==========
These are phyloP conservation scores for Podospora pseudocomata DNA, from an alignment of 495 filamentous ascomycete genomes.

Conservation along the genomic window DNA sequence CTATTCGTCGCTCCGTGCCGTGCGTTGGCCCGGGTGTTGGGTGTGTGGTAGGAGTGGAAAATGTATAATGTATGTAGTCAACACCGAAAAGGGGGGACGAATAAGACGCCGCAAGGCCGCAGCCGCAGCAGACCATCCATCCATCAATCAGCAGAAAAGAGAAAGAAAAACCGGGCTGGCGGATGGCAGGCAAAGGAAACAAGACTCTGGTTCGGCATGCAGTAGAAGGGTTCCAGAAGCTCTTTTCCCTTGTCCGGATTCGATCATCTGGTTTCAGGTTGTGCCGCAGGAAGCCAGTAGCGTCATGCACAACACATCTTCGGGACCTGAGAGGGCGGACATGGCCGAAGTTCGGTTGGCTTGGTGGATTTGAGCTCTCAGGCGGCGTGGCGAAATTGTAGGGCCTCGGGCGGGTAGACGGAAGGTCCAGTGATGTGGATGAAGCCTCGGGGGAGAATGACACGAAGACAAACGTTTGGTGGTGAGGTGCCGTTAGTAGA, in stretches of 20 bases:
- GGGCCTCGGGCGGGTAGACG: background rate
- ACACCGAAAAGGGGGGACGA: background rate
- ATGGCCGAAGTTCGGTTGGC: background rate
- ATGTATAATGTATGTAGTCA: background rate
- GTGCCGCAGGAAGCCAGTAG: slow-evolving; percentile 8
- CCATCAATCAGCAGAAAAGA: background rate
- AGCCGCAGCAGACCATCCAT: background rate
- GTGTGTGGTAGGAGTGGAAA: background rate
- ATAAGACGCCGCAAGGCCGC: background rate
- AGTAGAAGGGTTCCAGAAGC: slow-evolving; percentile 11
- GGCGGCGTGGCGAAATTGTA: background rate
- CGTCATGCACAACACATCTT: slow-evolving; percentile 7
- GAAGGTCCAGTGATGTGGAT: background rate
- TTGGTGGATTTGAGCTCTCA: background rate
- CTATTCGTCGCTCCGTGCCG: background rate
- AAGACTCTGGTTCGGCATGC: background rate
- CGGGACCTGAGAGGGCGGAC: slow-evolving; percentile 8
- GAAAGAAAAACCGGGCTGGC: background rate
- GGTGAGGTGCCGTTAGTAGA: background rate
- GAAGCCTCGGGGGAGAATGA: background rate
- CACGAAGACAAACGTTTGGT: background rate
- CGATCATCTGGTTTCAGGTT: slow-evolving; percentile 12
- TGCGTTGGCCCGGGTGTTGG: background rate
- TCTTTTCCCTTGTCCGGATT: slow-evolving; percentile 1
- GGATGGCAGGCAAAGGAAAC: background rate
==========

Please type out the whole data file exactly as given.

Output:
These are phyloP conservation scores for Podospora pseudocomata DNA, from an alignment of 495 filamentous ascomycete genomes.

Conservation along the genomic window DNA sequence CTATTCGTCGCTCCGTGCCGTGCGTTGGCCCGGGTGTTGGGTGTGTGGTAGGAGTGGAAAATGTATAATGTATGTAGTCAACACCGAAAAGGGGGGACGAATAAGACGCCGCAAGGCCGCAGCCGCAGCAGACCATCCATCCATCAATCAGCAGAAAAGAGAAAGAAAAACCGGGCTGGCGGATGGCAGGCAAAGGAAACAAGACTCTGGTTCGGCATGCAGTAGAAGGGTTCCAGAAGCTCTTTTCCCTTGTCCGGATTCGATCATCTGGTTTCAGGTTGTGCCGCAGGAAGCCAGTAGCGTCATGCACAACACATCTTCGGGACCTGAGAGGGCGGACATGGCCGAAGTTCGGTTGGCTTGGTGGATTTGAGCTCTCAGGCGGCGTGGCGAAATTGTAGGGCCTCGGGCGGGTAGACGGAAGGTCCAGTGATGTGGATGAAGCCTCGGGGGAGAATGACACGAAGACAAACGTTTGGTGGTGAGGTGCCGTTAGTAGA, in stretches of 20 bases:
- GGGCCTCGGGCGGGTAGACG: background rate
- ACACCGAAAAGGGGGGACGA: background rate
- ATGGCCGAAGTTCGGTTGGC: background rate
- ATGTATAATGTATGTAGTCA: background rate
- GTGCCGCAGGAAGCCAGTAG: slow-evolving; percentile 8
- CCATCAATCAGCAGAAAAGA: background rate
- AGCCGCAGCAGACCATCCAT: background rate
- GTGTGTGGTAGGAGTGGAAA: background rate
- ATAAGACGCCGCAAGGCCGC: background rate
- AGTAGAAGGGTTCCAGAAGC: slow-evolving; percentile 11
- GGCGGCGTGGCGAAATTGTA: background rate
- CGTCATGCACAACACATCTT: slow-evolving; percentile 7
- GAAGGTCCAGTGATGTGGAT: background rate
- TTGGTGGATTTGAGCTCTCA: background rate
- CTATTCGTCGCTCCGTGCCG: background rate
- AAGACTCTGGTTCGGCATGC: background rate
- CGGGACCTGAGAGGGCGGAC: slow-evolving; percentile 8
- GAAAGAAAAACCGGGCTGGC: background rate
- GGTGAGGTGCCGTTAGTAGA: background rate
- GAAGCCTCGGGGGAGAATGA: background rate
- CACGAAGACAAACGTTTGGT: background rate
- CGATCATCTGGTTTCAGGTT: slow-evolving; percentile 12
- TGCGTTGGCCCGGGTGTTGG: background rate
- TCTTTTCCCTTGTCCGGATT: slow-evolving; percentile 1
- GGATGGCAGGCAAAGGAAAC: background rate